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  • Taking into account the heat absorbed by the box and the metal, Rumford calculated that the heat developed was sufficient to raise 26.58 lb of water from the freezing to the boiling point, and in this calculation the heat lost by radiation and conduction was neglected.
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  • With an apparatus similar to the above, but smaller, made of iron and filled with mercury, Joule obtained results varying from 772.814 foot-pounds when driving weights of about 58 lb were employed to 775.352 foot-pounds when the driving weights were only about 192 lb.
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  • The sizes of copper wire employed have weights of too, 150, 200 and 400 lb per statute mile, and have electrical resistances (at 60° F.) of 8.782, 5.8 55, 4.39 1 and 2.195 standard ohms respectively.
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  • Copper wire weighing 600 and 800 lb per mile has also been used to some extent.
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  • Gutta-percha-covered copper wires were formerly largely used for the purpose of underground lines, the copper conductor weighing 40 lb per statute mile, and the gutta-percha covering 50 lb (90 lb total).
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  • Between London and Birmingham a paper cable 116 m long and consisting of 72 copper conductors, each weighing 150 lb per statute mile, was laid in 1900.
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  • The central conductor is covered with several continuous coatings of guttapercha, the total weight of which varies between 70 and 650 lb to the mile.
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  • As subscribers' lines are invariably short, the smallest gauge of wire possessing the mechanical strength necessary to withstand the stresses to which it may be subjected can be employed, and bronze wire weighing 40 lb per mile is commonly used.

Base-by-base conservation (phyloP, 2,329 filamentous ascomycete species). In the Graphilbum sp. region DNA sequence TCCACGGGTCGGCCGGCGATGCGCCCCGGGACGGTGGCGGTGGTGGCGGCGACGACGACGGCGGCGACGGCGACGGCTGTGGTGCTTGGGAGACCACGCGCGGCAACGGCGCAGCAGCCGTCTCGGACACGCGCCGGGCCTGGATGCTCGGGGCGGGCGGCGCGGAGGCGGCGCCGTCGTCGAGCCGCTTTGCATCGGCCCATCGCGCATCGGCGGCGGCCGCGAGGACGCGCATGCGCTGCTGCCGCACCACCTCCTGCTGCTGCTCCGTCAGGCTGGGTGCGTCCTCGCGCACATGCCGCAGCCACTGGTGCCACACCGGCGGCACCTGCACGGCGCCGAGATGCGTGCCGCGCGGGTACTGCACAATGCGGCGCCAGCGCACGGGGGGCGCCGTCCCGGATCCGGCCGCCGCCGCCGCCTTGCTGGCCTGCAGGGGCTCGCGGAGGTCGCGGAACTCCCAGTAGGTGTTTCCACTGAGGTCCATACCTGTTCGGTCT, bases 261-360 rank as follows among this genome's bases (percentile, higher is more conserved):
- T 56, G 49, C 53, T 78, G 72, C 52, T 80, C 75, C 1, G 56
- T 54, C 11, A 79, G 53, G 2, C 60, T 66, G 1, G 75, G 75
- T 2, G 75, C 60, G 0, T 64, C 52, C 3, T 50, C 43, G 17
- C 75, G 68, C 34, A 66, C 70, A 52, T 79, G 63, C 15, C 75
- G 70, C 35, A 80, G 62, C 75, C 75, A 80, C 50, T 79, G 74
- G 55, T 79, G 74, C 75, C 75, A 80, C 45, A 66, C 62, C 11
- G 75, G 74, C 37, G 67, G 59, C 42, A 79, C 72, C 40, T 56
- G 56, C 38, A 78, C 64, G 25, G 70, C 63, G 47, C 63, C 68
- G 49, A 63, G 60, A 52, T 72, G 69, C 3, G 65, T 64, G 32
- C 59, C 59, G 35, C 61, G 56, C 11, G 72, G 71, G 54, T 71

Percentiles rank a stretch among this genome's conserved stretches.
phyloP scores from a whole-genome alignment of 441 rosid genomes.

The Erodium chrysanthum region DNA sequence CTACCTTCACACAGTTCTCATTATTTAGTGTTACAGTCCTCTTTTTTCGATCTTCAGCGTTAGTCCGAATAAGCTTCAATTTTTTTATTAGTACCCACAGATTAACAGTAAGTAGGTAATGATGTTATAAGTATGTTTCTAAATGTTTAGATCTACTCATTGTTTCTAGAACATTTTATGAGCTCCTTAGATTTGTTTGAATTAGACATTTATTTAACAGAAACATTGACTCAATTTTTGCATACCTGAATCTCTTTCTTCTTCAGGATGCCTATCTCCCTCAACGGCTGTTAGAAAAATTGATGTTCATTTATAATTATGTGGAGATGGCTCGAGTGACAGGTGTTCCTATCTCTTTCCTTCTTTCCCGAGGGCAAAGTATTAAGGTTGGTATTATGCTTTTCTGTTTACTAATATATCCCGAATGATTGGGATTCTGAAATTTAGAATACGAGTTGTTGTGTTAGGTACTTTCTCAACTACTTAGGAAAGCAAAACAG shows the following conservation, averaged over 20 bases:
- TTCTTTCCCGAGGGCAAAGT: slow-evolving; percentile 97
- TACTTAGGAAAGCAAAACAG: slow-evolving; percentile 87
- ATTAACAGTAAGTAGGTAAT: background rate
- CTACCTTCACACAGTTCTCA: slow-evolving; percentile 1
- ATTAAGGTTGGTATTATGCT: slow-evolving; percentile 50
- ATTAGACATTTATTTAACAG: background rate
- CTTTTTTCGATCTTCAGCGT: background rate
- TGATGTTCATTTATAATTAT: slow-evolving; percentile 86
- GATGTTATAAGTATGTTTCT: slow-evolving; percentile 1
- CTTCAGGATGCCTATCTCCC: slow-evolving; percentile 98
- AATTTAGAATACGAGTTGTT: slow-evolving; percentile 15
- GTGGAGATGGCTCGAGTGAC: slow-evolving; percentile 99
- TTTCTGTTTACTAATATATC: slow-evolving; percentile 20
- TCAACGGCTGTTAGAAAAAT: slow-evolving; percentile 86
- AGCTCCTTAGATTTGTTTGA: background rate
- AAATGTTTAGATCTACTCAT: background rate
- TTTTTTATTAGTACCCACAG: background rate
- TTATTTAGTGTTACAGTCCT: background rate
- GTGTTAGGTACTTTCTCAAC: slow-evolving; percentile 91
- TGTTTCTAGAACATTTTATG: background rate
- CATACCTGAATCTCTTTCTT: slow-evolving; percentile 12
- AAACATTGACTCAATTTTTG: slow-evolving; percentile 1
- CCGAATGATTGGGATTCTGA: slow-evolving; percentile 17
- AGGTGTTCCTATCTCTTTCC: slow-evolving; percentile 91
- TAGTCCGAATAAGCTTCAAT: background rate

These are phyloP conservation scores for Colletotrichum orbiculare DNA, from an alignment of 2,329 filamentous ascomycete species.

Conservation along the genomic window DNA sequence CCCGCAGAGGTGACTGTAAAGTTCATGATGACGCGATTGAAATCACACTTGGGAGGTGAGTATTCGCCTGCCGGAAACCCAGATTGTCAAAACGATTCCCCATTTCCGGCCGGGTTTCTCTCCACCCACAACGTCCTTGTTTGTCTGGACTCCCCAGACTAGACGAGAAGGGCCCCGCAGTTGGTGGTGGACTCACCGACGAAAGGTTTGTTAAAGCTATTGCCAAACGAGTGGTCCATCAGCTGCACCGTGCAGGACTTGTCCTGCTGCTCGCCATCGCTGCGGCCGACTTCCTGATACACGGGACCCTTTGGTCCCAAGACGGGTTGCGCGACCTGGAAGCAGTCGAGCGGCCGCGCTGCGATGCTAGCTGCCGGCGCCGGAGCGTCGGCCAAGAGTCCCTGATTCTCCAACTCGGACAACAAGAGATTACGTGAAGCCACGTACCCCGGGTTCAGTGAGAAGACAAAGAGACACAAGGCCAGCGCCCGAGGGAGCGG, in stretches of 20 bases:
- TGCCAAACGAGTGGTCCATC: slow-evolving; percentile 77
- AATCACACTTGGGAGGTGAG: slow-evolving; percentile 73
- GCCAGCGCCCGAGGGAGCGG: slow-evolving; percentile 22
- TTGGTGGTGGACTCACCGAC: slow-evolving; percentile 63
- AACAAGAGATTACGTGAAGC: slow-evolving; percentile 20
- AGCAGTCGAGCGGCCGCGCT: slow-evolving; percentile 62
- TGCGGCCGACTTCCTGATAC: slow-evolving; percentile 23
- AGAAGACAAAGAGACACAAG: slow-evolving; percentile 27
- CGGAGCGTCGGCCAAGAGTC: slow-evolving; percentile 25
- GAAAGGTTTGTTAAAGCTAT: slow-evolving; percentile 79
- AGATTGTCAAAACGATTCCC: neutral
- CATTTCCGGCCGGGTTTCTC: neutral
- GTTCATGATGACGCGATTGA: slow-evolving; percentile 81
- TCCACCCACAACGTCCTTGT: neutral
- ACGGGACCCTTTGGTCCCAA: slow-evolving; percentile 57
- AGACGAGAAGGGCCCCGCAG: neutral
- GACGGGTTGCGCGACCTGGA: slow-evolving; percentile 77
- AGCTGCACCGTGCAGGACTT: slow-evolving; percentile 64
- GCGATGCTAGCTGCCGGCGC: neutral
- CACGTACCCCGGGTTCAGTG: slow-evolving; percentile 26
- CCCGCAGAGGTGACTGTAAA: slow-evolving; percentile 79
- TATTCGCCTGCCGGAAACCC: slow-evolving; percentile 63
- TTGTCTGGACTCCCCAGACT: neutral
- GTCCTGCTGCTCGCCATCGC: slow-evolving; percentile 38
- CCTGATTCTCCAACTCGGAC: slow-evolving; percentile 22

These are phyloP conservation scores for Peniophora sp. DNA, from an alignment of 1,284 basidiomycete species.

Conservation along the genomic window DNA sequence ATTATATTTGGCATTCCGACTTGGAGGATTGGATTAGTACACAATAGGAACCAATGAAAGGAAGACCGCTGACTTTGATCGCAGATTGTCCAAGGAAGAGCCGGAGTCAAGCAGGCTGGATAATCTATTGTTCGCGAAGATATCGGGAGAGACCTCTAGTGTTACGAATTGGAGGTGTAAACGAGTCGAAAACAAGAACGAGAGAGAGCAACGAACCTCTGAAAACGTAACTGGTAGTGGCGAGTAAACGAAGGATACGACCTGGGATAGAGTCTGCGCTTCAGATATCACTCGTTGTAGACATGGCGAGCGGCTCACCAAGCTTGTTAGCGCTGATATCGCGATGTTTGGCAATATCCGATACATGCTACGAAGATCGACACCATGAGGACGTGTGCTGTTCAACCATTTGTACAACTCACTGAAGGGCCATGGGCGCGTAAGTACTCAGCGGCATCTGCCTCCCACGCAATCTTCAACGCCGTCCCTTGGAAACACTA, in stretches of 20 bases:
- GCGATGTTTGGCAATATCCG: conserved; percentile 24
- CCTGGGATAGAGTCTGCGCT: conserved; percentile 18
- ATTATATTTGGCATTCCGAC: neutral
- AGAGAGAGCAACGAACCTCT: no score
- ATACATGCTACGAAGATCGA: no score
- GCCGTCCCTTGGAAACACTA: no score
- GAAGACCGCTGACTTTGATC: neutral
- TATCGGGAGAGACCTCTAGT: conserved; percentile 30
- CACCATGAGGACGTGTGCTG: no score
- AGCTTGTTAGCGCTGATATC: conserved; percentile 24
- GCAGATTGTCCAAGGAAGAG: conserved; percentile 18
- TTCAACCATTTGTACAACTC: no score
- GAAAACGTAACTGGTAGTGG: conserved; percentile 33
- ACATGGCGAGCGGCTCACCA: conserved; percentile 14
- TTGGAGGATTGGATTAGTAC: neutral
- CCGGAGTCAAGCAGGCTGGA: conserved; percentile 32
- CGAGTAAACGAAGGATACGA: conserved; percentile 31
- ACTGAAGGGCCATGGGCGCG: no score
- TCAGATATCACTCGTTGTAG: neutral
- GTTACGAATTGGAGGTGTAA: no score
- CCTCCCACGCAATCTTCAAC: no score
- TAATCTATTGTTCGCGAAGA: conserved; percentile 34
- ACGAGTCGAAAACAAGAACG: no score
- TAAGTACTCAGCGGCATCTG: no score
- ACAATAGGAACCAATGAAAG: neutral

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  • The conductors used for subscribers' circuits are of copper weighing from 10 to 20 lb per mile.
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  • Junction circuits are usually made up of 20 or 40 lb conductors.
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  • Wire weighing between 150 and 400 lb per mile is generally used.
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  • These vary in weight from soo to 1000 lb, according to the variety of camel employed, for of the Arabian camel there are almost as many breeds as there are of the horse.
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  • In Sicily the so-called Modica race is of note; and in Sardinia there is a distinct stock which seldom exceeds the weight of 700 lb.
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  • The regulations provide that if there is a greater weight of correspondence (including bookpackets) than 13/4 lb for any individual by any one delivery, notice shall be given him that it is lying at the post office, he being then obliged to arrange for fetching it.
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  • Tobacco slightly diminished in weight at a little over I lb per head, while the gross receipts are considerably increasedby over 23/4 millions sterling since 1884-1885---showing that the quality consumed is much better.
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  • It attains to a weight of 15 lb.
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  • In the deltas of shoal rivers, with a strong tide or current and no land visible, a 5 lb lead is substituted for the log-ship; the lead rests on the bottom, and the speed is obtained in a manner similar to that previously described.
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  • No less than 96% of the world's supply of platinum comes from the Urals; but the total output only ranges between 10,000 and 16,000 lb annually.
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  • As used by George Stephenson on the Stockton & Darlington and Whitstable & Canterbury lines they weighed 28 lb per yard.
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  • The fishbellied rails, however, were found to break near the chairs, and from 1834 they began to be replaced with parallel rails weighing 50 lb to the yard.
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  • The fare was is., and each passenger was allowed to take baggage not exceeding 14 lb weight.
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  • - A, Section of British Bull-Headed Rail, 90 lb to the yard, showing also chair and fastenings.
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  • The chairs on the British system weigh about 45 or 50 lb each on important lines, though they may be less where the traffic is light, and are fixed to the sleepers each by two, three or four fastenings, either screw spikes, or round drift bolts entered in holes previously bored, or fang bolts or wooden trenails.